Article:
“You have to get good grades so that you can get into college after graduation” is one thing high school students commonly hear. The post-college idea is something students feel holds an influence regarding their hopes, dreams, and aspirations after high school. Many go straight to college, while others choose a more unexpected path, according to society’s standards.
Students shared that from the second they walked into their first class freshman year, they were bombarded with the expectation to do everything during high school to get into college. Yet, students also live in a country where “nearly two-thirds” of Americans do not have a four-year college degree, Michael J. Sandel’s Disdain for the Less Educated Is the Last Acceptable Prejudice, reports.
It is believed that there is an ongoing cycle of college-education teachers influencing high school students to pursue higher education, as it is the only route they were exposed to. STEM teacher Nick Williams believes that this so-called cycle takes place because it is what teachers have personally experienced.
“We have so many adults on campus pushing college to students because it is the route we all took,” said Williams. “It is what we are able to talk about and elaborate on because we experienced it.”
Students are consequently given very little exposure to non-traditional post-graduation options, with emphasizing sole attendance to a four-year college or university.
While “traditional” postgraduate routes work for most, according to San Marin’s school profile, 19% of San Marin students who graduated in 2021 chose to take alternative routes. These included trade school, the military, or and full-time work.
Senior Omar Magaña, who is joining the Marine Corps in Aug. 2022, shared that some of the feedback he has received regarding his plans has not been positive.
“Teachers have always tried to persuade me to go to college, but I realized during my time at San Marin that college doesn’t have what I am looking for right now,” Magaña said.
Magaña’s plans to join the military came as he wanted to test himself in ways that college wouldn’t necessarily do.
“I was always told that you have to go to college to be successful, but I’ve learned that other options will deliver different types of success,” Magaña said. “Joining the Marines will test me physically and mentally. On top of that, I will learn life skills that I wouldn’t be able to learn in college.”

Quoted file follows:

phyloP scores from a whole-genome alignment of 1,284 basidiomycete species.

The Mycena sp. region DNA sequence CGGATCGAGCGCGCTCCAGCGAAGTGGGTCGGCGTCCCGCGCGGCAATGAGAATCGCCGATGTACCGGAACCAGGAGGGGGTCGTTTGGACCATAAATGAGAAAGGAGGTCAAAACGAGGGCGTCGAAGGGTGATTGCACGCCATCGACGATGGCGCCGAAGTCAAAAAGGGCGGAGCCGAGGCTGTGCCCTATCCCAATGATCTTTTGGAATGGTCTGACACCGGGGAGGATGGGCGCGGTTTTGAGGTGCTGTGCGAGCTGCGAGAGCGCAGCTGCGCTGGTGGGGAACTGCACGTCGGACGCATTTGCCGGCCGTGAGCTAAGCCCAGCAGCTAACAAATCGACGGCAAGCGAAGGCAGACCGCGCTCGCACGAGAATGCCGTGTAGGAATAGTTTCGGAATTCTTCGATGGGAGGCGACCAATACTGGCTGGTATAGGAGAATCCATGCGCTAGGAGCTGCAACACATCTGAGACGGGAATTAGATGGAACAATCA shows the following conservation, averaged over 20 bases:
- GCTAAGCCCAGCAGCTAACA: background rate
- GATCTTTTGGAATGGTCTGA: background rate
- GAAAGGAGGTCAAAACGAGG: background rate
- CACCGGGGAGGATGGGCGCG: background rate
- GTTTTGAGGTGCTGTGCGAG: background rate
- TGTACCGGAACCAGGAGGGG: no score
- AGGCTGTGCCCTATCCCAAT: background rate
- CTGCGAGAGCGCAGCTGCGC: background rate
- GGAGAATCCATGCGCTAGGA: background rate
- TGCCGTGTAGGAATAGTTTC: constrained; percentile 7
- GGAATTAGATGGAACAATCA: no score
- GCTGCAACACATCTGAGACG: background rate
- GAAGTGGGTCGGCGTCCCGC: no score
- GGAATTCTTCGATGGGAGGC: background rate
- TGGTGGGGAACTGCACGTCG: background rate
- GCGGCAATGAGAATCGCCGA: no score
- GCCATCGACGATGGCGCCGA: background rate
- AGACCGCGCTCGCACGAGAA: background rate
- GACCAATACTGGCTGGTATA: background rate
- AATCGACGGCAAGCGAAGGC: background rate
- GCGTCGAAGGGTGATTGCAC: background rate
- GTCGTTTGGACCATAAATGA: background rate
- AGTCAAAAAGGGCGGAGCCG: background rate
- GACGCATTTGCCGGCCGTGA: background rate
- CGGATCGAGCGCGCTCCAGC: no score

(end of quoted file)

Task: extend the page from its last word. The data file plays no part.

Counselor Caroline Hoj believes the focus schools attach to preparing students solely for college is a product of the past.
“Schools focus on helping students prepare for and attend college because, in the past, that has traditionally been one of only a few ways to obtain a career,” said Hoj.
Senior Jamey Schnasse, who is taking a gap year after high school, believes by staff stressing the importance of going to college, increasing pressure has been placed on students with alternative plans.
“The stigma is fueled by teachers who make it obvious that they believe that a students’ success will ultimately be achieved through higher education,” Schnasse said.
Hoj has high hopes for a future where there is no stigma associated with students who choose not to pursue higher education through college.
“More awareness and exposure to trade/certificate programs will help [lessen] the stigma of students who do not plan to go to college,” said Hoj.
Hoj shared that Marin County is pushing for more career-minded education for students who do not plan to go to college. The goal is to orient students towards pursuing their passions after high school, rather than pursuing what is expected of them.